Networking my STE
Look guys, I know I am a complete NERD but hey, I enjoy it. Any way I have
had a pair of Atari ST computers, an STE upgraded to 4Megs and a MEGA2,
sat in my Radio Shack for a long time now. From time time I would load
up "XENON II" and have a quick bash. In the past I had written programs
for them to edit MIDI voices, but now they are largely unused.
I had often thought about using the STs on the internet but theses days
dial-up is almost dead. Besides if I could get them on the home
network which consists of a NETCOM ADSL Router connected into a small LAN with
10/100 switches I could exchange files with the other computers on the network.
So when I saw the message on "comp.sys.atari.st" about making an
adaptor to allow an NE2000 clone to be used to connect an ST to a LAN I
thought "that sounds like its worth a go". And when Lyndon Adams announced
he was making them available for sale (see http://hardware.atari.org)
that sounded even better.
However of course his exams came along and delayed production so I decided
to have a go at building one. The following pages describe my experiences
along the way .....
Collecting the parts
Building the interface
Configuring the network
Collecting the Parts
The interface consists the following parts.
The parts were obtained as follows:-
A small PCB double sided PCB that fits in the Atari Cartridge port|
A larger PCB has a the ISA socket for the NE200 card and a small chip to
latch some signals.|
A piece of 40-way ribbon to connect the above together|
An ISA NE2000 clone card.|
A visit to a local computer fair produced some RTL8019AS based cards at
2 for £5.00 so these were popped on in the shopping basket.
As I don't have the facilites to make the PCBs the GIF files were
e-mailed to a friend who does, which produced me a couple of cards. As
you can see from the picture below these are a bit "rough and ready", but
he did not charge me for them.
The board requires a small number of what should be very common components.
All of these items are in the Maplin's catalog, but when I visited my local
store I was told the ICs are only available mail order. I did pause to
pick up the ISA socket as there was one on the shelf but thought I would
have the other parts, except the IC in the junk box. Fortunately there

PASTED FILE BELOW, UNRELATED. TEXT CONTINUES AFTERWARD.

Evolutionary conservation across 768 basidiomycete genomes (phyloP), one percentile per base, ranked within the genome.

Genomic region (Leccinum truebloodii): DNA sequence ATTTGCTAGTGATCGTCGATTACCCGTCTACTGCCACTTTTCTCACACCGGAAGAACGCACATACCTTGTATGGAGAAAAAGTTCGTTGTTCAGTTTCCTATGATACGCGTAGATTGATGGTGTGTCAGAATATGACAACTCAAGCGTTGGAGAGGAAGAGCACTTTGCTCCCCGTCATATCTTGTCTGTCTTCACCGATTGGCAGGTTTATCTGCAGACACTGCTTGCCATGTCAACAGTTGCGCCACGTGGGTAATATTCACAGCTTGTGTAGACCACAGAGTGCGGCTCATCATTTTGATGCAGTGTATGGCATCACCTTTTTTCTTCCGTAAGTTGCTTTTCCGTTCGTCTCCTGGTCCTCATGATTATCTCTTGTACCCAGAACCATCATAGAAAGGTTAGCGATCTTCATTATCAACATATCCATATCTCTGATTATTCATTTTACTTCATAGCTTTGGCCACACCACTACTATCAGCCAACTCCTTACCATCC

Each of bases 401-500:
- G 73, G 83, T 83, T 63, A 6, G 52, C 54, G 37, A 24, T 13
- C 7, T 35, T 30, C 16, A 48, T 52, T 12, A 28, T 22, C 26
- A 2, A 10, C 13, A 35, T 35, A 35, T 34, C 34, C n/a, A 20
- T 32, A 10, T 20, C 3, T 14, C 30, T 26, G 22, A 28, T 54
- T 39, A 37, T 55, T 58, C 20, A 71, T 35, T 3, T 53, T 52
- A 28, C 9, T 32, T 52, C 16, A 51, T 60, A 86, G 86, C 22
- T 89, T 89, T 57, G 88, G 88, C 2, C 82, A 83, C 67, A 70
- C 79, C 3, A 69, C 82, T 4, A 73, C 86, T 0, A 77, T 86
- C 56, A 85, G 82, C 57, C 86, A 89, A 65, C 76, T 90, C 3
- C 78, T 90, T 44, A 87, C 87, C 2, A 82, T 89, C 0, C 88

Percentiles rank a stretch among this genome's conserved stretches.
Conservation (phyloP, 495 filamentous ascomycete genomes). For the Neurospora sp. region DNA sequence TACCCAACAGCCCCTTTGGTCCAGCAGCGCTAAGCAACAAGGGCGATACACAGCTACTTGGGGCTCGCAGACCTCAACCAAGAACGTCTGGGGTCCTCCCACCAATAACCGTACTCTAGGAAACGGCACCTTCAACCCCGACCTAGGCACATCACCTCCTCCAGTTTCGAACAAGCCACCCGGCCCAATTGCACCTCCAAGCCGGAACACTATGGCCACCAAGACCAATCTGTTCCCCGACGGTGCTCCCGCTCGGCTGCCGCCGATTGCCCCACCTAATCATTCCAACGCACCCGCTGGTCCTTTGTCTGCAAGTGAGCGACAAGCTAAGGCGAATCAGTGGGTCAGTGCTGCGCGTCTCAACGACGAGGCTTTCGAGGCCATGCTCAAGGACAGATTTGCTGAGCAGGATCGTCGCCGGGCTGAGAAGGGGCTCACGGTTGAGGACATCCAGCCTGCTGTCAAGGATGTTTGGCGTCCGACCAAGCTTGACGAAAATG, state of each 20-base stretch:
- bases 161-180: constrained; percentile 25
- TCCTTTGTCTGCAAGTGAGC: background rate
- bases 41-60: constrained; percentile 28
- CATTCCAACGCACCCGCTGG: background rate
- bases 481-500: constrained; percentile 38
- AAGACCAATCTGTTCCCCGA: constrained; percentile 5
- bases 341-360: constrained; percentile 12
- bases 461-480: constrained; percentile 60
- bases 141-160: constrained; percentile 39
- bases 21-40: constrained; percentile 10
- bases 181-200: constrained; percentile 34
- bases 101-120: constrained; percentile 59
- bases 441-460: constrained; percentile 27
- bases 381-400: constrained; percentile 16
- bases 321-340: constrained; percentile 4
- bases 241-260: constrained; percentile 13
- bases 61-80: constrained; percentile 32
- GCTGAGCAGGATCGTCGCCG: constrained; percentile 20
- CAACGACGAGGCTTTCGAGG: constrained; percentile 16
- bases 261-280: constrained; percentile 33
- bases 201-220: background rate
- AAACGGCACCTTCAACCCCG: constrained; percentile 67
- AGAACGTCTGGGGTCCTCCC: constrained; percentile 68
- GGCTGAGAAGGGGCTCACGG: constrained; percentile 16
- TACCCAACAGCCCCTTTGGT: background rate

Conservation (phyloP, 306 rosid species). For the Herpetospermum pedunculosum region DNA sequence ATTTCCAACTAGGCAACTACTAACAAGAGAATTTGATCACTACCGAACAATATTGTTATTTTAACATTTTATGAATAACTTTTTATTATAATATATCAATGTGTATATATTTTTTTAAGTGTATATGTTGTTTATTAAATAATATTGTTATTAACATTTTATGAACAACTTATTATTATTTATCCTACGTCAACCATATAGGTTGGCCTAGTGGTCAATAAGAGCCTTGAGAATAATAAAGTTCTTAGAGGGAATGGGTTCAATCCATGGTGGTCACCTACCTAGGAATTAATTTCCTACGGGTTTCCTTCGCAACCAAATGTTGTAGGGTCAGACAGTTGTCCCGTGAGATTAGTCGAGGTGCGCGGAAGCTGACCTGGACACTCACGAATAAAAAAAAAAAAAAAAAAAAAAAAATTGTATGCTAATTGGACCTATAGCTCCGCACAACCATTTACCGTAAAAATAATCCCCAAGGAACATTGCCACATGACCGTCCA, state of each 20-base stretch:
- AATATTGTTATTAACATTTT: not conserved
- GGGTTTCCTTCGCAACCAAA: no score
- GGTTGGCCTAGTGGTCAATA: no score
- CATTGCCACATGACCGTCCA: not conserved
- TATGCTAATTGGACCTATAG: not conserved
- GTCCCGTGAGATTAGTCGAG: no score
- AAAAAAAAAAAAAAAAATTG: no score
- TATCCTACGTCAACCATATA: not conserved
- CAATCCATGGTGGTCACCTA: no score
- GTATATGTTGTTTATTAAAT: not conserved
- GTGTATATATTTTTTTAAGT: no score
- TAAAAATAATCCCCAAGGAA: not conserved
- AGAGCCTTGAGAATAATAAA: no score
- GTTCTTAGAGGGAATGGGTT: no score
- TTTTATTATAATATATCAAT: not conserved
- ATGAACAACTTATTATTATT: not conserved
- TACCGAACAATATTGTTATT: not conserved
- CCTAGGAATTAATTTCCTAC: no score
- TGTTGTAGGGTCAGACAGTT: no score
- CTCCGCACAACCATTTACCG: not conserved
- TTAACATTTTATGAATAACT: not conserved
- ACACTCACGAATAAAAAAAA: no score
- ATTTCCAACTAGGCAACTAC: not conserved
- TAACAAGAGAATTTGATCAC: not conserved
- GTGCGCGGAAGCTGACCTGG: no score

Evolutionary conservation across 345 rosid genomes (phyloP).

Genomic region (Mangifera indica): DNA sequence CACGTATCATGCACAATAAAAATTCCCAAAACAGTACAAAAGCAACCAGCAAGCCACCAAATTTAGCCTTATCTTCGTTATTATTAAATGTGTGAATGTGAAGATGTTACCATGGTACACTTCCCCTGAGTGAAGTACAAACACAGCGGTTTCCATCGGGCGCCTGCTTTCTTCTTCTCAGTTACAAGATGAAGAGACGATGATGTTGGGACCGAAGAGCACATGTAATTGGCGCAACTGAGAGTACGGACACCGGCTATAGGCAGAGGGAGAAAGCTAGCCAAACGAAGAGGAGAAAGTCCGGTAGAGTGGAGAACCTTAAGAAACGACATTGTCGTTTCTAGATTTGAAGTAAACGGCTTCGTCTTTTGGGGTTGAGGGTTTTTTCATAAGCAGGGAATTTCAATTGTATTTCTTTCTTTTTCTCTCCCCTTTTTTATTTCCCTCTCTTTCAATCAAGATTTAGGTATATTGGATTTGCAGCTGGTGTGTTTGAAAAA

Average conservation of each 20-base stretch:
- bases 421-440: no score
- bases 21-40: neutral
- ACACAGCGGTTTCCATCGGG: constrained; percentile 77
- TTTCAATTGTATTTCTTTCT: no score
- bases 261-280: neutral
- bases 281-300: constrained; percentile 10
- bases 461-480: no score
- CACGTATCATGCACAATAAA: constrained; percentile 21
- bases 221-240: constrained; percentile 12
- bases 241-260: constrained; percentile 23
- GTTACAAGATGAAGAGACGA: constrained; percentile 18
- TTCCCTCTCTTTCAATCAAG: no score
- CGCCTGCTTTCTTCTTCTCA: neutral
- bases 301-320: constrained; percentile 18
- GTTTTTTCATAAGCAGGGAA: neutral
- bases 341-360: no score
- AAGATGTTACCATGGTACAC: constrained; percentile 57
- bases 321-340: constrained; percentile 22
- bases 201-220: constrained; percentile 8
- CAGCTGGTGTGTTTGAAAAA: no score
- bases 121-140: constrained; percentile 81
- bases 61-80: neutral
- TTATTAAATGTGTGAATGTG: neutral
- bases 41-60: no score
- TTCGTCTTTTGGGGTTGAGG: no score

was a small dealer near me (Eclipse Electronic Comonents, Cross Street,
Sale) who had the IC in stock, so those to went in the basket. Whilst there
I also bought pair of 40-way right angle PCB mount IDC connectors. These
have enough connector exposed so I could solder one row to the top of the
small PCB and so get round the problem of no plated through holes.
1 x 74LS245 or 74HCT245|
Ribbon Cable and headers or connectors.|
Building the Interface
Soldering the IDC Socket to the small PCB was fairly easy. As noted above
I needed to solder one row onto the top of the PCB, the result is as follows
I had forgotten how poor my close-in sight is, so the result looks
a bit messy, but after careful checks with a magnifier and meter and one
repair to a broken track, it does now work. The second board was a bit
harder. The GIF in download ZIP does not clearly show where all the links
go, but after some drawing of lines with a ruler I decided they should
be as below:-
Now I had the components assembled the whole thing looks like below.
Note R1 is not visible as I used a surface mount under the board.
If you are younger and your eye-sight is better than mine yours should
look much neater. Just the boards need to be linked together and plugged
into the ST but could not see any assembly instructions any where
in the documentation and there are a number of ways it could fit together.
After some checks with a meter on what voltages came out of the cartridge
port it appears that the logical arrangement is correct. So on my STE